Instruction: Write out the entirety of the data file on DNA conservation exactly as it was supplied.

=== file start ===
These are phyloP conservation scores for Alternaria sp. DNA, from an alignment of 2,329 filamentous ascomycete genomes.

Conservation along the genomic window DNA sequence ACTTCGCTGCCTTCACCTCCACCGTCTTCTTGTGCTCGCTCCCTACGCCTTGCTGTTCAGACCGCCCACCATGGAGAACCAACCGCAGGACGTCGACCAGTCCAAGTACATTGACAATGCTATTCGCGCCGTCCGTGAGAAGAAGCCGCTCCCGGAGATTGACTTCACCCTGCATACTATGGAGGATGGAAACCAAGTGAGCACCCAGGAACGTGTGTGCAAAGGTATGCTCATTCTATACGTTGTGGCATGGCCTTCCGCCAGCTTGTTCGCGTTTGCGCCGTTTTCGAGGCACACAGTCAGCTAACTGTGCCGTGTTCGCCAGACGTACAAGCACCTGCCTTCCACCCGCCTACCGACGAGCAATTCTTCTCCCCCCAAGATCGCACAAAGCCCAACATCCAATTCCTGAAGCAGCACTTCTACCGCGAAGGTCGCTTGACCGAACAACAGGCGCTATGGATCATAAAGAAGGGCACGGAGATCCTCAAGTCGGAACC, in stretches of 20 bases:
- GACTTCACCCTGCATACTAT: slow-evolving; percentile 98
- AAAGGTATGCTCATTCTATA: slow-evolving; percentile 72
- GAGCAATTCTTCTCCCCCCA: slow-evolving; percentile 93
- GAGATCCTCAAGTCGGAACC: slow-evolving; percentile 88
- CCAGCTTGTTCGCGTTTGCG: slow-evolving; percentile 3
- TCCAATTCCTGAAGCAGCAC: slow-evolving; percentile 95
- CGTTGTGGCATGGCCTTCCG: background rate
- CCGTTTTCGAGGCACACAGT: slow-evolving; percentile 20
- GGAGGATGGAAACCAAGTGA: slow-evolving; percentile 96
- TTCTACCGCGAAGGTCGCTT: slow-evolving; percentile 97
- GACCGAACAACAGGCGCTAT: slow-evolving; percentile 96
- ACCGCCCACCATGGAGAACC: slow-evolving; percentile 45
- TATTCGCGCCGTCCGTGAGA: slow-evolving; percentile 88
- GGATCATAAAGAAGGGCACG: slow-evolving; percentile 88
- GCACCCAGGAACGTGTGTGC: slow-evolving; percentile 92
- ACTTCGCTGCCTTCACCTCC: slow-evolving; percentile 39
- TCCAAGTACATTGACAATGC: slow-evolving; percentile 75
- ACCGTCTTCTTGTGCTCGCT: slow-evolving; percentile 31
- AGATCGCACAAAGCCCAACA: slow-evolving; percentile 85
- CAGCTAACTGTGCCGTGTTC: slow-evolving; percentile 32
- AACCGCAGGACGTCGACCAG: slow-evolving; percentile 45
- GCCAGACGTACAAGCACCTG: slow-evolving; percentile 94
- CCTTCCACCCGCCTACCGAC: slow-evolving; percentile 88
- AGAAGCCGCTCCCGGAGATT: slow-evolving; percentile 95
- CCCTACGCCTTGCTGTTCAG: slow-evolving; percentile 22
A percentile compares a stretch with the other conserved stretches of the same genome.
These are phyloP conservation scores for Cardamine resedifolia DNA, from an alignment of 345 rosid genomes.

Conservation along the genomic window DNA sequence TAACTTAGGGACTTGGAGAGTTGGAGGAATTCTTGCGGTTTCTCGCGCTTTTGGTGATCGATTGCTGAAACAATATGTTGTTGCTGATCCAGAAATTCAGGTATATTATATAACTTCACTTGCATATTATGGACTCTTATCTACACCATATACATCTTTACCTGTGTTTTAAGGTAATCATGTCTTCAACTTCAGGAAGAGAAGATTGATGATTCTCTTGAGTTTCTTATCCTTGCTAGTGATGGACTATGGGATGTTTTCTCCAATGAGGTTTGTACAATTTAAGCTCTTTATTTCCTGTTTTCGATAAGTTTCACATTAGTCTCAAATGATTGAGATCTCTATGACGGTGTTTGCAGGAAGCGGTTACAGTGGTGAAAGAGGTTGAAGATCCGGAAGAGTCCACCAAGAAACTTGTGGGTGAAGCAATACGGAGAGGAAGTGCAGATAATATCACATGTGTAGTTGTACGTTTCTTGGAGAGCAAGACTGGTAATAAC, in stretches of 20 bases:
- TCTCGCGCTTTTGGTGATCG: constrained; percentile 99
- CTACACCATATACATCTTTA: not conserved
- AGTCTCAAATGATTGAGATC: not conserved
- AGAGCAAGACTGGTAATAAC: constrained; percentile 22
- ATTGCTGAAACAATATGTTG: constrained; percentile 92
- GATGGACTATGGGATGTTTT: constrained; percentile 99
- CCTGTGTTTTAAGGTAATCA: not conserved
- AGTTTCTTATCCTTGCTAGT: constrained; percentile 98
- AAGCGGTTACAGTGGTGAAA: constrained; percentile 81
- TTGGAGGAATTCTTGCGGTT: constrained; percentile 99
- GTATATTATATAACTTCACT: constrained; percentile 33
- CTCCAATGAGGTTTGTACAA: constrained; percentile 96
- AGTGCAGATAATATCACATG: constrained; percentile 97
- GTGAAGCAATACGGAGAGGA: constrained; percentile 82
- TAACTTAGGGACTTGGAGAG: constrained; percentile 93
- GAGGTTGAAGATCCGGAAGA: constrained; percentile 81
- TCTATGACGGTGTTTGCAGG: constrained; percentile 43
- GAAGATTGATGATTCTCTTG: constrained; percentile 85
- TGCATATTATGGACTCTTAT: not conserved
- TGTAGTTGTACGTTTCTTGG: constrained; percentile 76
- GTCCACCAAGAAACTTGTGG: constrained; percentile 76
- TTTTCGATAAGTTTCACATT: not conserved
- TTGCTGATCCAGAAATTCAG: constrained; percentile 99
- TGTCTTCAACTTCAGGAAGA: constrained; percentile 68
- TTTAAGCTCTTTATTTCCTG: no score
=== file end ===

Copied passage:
These are phyloP conservation scores for Alternaria sp. DNA, from an alignment of 2,329 filamentous ascomycete genomes.

Conservation along the genomic window DNA sequence ACTTCGCTGCCTTCACCTCCACCGTCTTCTTGTGCTCGCTCCCTACGCCTTGCTGTTCAGACCGCCCACCATGGAGAACCAACCGCAGGACGTCGACCAGTCCAAGTACATTGACAATGCTATTCGCGCCGTCCGTGAGAAGAAGCCGCTCCCGGAGATTGACTTCACCCTGCATACTATGGAGGATGGAAACCAAGTGAGCACCCAGGAACGTGTGTGCAAAGGTATGCTCATTCTATACGTTGTGGCATGGCCTTCCGCCAGCTTGTTCGCGTTTGCGCCGTTTTCGAGGCACACAGTCAGCTAACTGTGCCGTGTTCGCCAGACGTACAAGCACCTGCCTTCCACCCGCCTACCGACGAGCAATTCTTCTCCCCCCAAGATCGCACAAAGCCCAACATCCAATTCCTGAAGCAGCACTTCTACCGCGAAGGTCGCTTGACCGAACAACAGGCGCTATGGATCATAAAGAAGGGCACGGAGATCCTCAAGTCGGAACC, in stretches of 20 bases:
- GACTTCACCCTGCATACTAT: slow-evolving; percentile 98
- AAAGGTATGCTCATTCTATA: slow-evolving; percentile 72
- GAGCAATTCTTCTCCCCCCA: slow-evolving; percentile 93
- GAGATCCTCAAGTCGGAACC: slow-evolving; percentile 88
- CCAGCTTGTTCGCGTTTGCG: slow-evolving; percentile 3
- TCCAATTCCTGAAGCAGCAC: slow-evolving; percentile 95
- CGTTGTGGCATGGCCTTCCG: background rate
- CCGTTTTCGAGGCACACAGT: slow-evolving; percentile 20
- GGAGGATGGAAACCAAGTGA: slow-evolving; percentile 96
- TTCTACCGCGAAGGTCGCTT: slow-evolving; percentile 97
- GACCGAACAACAGGCGCTAT: slow-evolving; percentile 96
- ACCGCCCACCATGGAGAACC: slow-evolving; percentile 45
- TATTCGCGCCGTCCGTGAGA: slow-evolving; percentile 88
- GGATCATAAAGAAGGGCACG: slow-evolving; percentile 88
- GCACCCAGGAACGTGTGTGC: slow-evolving; percentile 92
- ACTTCGCTGCCTTCACCTCC: slow-evolving; percentile 39
- TCCAAGTACATTGACAATGC: slow-evolving; percentile 75
- ACCGTCTTCTTGTGCTCGCT: slow-evolving; percentile 31
- AGATCGCACAAAGCCCAACA: slow-evolving; percentile 85
- CAGCTAACTGTGCCGTGTTC: slow-evolving; percentile 32
- AACCGCAGGACGTCGACCAG: slow-evolving; percentile 45
- GCCAGACGTACAAGCACCTG: slow-evolving; percentile 94
- CCTTCCACCCGCCTACCGAC: slow-evolving; percentile 88
- AGAAGCCGCTCCCGGAGATT: slow-evolving; percentile 95
- CCCTACGCCTTGCTGTTCAG: slow-evolving; percentile 22
A percentile compares a stretch with the other conserved stretches of the same genome.
These are phyloP conservation scores for Cardamine resedifolia DNA, from an alignment of 345 rosid genomes.

Conservation along the genomic window DNA sequence TAACTTAGGGACTTGGAGAGTTGGAGGAATTCTTGCGGTTTCTCGCGCTTTTGGTGATCGATTGCTGAAACAATATGTTGTTGCTGATCCAGAAATTCAGGTATATTATATAACTTCACTTGCATATTATGGACTCTTATCTACACCATATACATCTTTACCTGTGTTTTAAGGTAATCATGTCTTCAACTTCAGGAAGAGAAGATTGATGATTCTCTTGAGTTTCTTATCCTTGCTAGTGATGGACTATGGGATGTTTTCTCCAATGAGGTTTGTACAATTTAAGCTCTTTATTTCCTGTTTTCGATAAGTTTCACATTAGTCTCAAATGATTGAGATCTCTATGACGGTGTTTGCAGGAAGCGGTTACAGTGGTGAAAGAGGTTGAAGATCCGGAAGAGTCCACCAAGAAACTTGTGGGTGAAGCAATACGGAGAGGAAGTGCAGATAATATCACATGTGTAGTTGTACGTTTCTTGGAGAGCAAGACTGGTAATAAC, in stretches of 20 bases:
- TCTCGCGCTTTTGGTGATCG: constrained; percentile 99
- CTACACCATATACATCTTTA: not conserved
- AGTCTCAAATGATTGAGATC: not conserved
- AGAGCAAGACTGGTAATAAC: constrained; percentile 22
- ATTGCTGAAACAATATGTTG: constrained; percentile 92
- GATGGACTATGGGATGTTTT: constrained; percentile 99
- CCTGTGTTTTAAGGTAATCA: not conserved
- AGTTTCTTATCCTTGCTAGT: constrained; percentile 98
- AAGCGGTTACAGTGGTGAAA: constrained; percentile 81
- TTGGAGGAATTCTTGCGGTT: constrained; percentile 99
- GTATATTATATAACTTCACT: constrained; percentile 33
- CTCCAATGAGGTTTGTACAA: constrained; percentile 96
- AGTGCAGATAATATCACATG: constrained; percentile 97
- GTGAAGCAATACGGAGAGGA: constrained; percentile 82
- TAACTTAGGGACTTGGAGAG: constrained; percentile 93
- GAGGTTGAAGATCCGGAAGA: constrained; percentile 81
- TCTATGACGGTGTTTGCAGG: constrained; percentile 43
- GAAGATTGATGATTCTCTTG: constrained; percentile 85
- TGCATATTATGGACTCTTAT: not conserved
- TGTAGTTGTACGTTTCTTGG: constrained; percentile 76
- GTCCACCAAGAAACTTGTGG: constrained; percentile 76
- TTTTCGATAAGTTTCACATT: not conserved
- TTGCTGATCCAGAAATTCAG: constrained; percentile 99
- TGTCTTCAACTTCAGGAAGA: constrained; percentile 68
- TTTAAGCTCTTTATTTCCTG: no score